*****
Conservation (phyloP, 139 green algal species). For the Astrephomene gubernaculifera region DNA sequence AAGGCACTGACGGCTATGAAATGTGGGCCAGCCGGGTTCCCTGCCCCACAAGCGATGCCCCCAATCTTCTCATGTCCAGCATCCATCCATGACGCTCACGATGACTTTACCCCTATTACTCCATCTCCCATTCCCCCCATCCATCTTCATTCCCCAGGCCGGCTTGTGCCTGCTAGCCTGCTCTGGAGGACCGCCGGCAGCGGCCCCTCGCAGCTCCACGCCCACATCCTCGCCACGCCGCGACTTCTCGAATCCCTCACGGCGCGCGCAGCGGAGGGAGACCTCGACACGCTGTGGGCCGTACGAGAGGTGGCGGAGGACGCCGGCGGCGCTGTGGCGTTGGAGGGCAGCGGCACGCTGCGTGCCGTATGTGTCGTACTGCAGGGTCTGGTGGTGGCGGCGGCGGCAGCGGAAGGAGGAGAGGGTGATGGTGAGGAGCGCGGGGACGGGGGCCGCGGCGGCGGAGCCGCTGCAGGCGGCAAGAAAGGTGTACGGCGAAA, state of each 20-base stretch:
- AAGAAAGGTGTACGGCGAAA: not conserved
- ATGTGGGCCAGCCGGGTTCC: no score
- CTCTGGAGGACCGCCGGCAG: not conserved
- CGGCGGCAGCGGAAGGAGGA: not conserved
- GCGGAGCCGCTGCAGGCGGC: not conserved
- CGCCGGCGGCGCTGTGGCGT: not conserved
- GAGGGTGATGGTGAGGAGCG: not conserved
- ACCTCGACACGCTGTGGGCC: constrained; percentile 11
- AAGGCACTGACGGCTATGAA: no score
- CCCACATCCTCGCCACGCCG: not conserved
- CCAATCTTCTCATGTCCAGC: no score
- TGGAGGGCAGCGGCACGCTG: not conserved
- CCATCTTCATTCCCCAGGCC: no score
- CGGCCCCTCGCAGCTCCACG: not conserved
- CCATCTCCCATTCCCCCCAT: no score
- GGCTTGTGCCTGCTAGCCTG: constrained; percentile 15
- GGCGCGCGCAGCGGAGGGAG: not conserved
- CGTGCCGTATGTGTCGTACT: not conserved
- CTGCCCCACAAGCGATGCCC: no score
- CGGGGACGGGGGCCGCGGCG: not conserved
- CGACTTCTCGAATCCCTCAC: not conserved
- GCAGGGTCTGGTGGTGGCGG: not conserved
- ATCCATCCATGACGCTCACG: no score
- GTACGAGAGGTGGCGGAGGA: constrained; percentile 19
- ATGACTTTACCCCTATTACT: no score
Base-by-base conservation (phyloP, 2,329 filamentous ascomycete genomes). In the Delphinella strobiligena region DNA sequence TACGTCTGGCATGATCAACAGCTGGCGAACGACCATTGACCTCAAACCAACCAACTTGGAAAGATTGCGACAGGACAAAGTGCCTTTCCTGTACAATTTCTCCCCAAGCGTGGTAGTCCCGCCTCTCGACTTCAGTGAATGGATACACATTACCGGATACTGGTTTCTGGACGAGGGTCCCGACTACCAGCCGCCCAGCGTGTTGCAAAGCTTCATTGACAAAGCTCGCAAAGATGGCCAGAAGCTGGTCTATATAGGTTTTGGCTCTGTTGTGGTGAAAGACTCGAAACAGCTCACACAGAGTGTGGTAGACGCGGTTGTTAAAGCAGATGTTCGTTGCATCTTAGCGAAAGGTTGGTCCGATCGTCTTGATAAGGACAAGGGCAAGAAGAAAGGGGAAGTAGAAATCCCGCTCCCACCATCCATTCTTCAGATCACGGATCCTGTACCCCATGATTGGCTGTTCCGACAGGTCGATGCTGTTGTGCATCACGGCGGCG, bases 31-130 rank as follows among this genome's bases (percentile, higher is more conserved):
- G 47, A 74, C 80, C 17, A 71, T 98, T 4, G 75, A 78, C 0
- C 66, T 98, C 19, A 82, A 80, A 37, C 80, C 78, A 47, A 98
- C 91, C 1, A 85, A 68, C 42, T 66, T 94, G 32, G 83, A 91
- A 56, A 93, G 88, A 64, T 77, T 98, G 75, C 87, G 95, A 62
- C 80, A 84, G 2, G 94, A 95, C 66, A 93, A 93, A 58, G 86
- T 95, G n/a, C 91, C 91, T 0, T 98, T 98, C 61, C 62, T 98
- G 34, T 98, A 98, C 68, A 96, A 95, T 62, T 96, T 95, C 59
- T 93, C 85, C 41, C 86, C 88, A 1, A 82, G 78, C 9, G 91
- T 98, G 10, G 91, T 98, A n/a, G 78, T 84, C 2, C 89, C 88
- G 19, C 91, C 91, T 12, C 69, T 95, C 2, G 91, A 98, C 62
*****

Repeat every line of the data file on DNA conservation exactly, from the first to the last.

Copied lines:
Conservation (phyloP, 139 green algal species). For the Astrephomene gubernaculifera region DNA sequence AAGGCACTGACGGCTATGAAATGTGGGCCAGCCGGGTTCCCTGCCCCACAAGCGATGCCCCCAATCTTCTCATGTCCAGCATCCATCCATGACGCTCACGATGACTTTACCCCTATTACTCCATCTCCCATTCCCCCCATCCATCTTCATTCCCCAGGCCGGCTTGTGCCTGCTAGCCTGCTCTGGAGGACCGCCGGCAGCGGCCCCTCGCAGCTCCACGCCCACATCCTCGCCACGCCGCGACTTCTCGAATCCCTCACGGCGCGCGCAGCGGAGGGAGACCTCGACACGCTGTGGGCCGTACGAGAGGTGGCGGAGGACGCCGGCGGCGCTGTGGCGTTGGAGGGCAGCGGCACGCTGCGTGCCGTATGTGTCGTACTGCAGGGTCTGGTGGTGGCGGCGGCGGCAGCGGAAGGAGGAGAGGGTGATGGTGAGGAGCGCGGGGACGGGGGCCGCGGCGGCGGAGCCGCTGCAGGCGGCAAGAAAGGTGTACGGCGAAA, state of each 20-base stretch:
- AAGAAAGGTGTACGGCGAAA: not conserved
- ATGTGGGCCAGCCGGGTTCC: no score
- CTCTGGAGGACCGCCGGCAG: not conserved
- CGGCGGCAGCGGAAGGAGGA: not conserved
- GCGGAGCCGCTGCAGGCGGC: not conserved
- CGCCGGCGGCGCTGTGGCGT: not conserved
- GAGGGTGATGGTGAGGAGCG: not conserved
- ACCTCGACACGCTGTGGGCC: constrained; percentile 11
- AAGGCACTGACGGCTATGAA: no score
- CCCACATCCTCGCCACGCCG: not conserved
- CCAATCTTCTCATGTCCAGC: no score
- TGGAGGGCAGCGGCACGCTG: not conserved
- CCATCTTCATTCCCCAGGCC: no score
- CGGCCCCTCGCAGCTCCACG: not conserved
- CCATCTCCCATTCCCCCCAT: no score
- GGCTTGTGCCTGCTAGCCTG: constrained; percentile 15
- GGCGCGCGCAGCGGAGGGAG: not conserved
- CGTGCCGTATGTGTCGTACT: not conserved
- CTGCCCCACAAGCGATGCCC: no score
- CGGGGACGGGGGCCGCGGCG: not conserved
- CGACTTCTCGAATCCCTCAC: not conserved
- GCAGGGTCTGGTGGTGGCGG: not conserved
- ATCCATCCATGACGCTCACG: no score
- GTACGAGAGGTGGCGGAGGA: constrained; percentile 19
- ATGACTTTACCCCTATTACT: no score
Base-by-base conservation (phyloP, 2,329 filamentous ascomycete genomes). In the Delphinella strobiligena region DNA sequence TACGTCTGGCATGATCAACAGCTGGCGAACGACCATTGACCTCAAACCAACCAACTTGGAAAGATTGCGACAGGACAAAGTGCCTTTCCTGTACAATTTCTCCCCAAGCGTGGTAGTCCCGCCTCTCGACTTCAGTGAATGGATACACATTACCGGATACTGGTTTCTGGACGAGGGTCCCGACTACCAGCCGCCCAGCGTGTTGCAAAGCTTCATTGACAAAGCTCGCAAAGATGGCCAGAAGCTGGTCTATATAGGTTTTGGCTCTGTTGTGGTGAAAGACTCGAAACAGCTCACACAGAGTGTGGTAGACGCGGTTGTTAAAGCAGATGTTCGTTGCATCTTAGCGAAAGGTTGGTCCGATCGTCTTGATAAGGACAAGGGCAAGAAGAAAGGGGAAGTAGAAATCCCGCTCCCACCATCCATTCTTCAGATCACGGATCCTGTACCCCATGATTGGCTGTTCCGACAGGTCGATGCTGTTGTGCATCACGGCGGCG, bases 31-130 rank as follows among this genome's bases (percentile, higher is more conserved):
- G 47, A 74, C 80, C 17, A 71, T 98, T 4, G 75, A 78, C 0
- C 66, T 98, C 19, A 82, A 80, A 37, C 80, C 78, A 47, A 98
- C 91, C 1, A 85, A 68, C 42, T 66, T 94, G 32, G 83, A 91
- A 56, A 93, G 88, A 64, T 77, T 98, G 75, C 87, G 95, A 62
- C 80, A 84, G 2, G 94, A 95, C 66, A 93, A 93, A 58, G 86
- T 95, G n/a, C 91, C 91, T 0, T 98, T 98, C 61, C 62, T 98
- G 34, T 98, A 98, C 68, A 96, A 95, T 62, T 96, T 95, C 59
- T 93, C 85, C 41, C 86, C 88, A 1, A 82, G 78, C 9, G 91
- T 98, G 10, G 91, T 98, A n/a, G 78, T 84, C 2, C 89, C 88
- G 19, C 91, C 91, T 12, C 69, T 95, C 2, G 91, A 98, C 62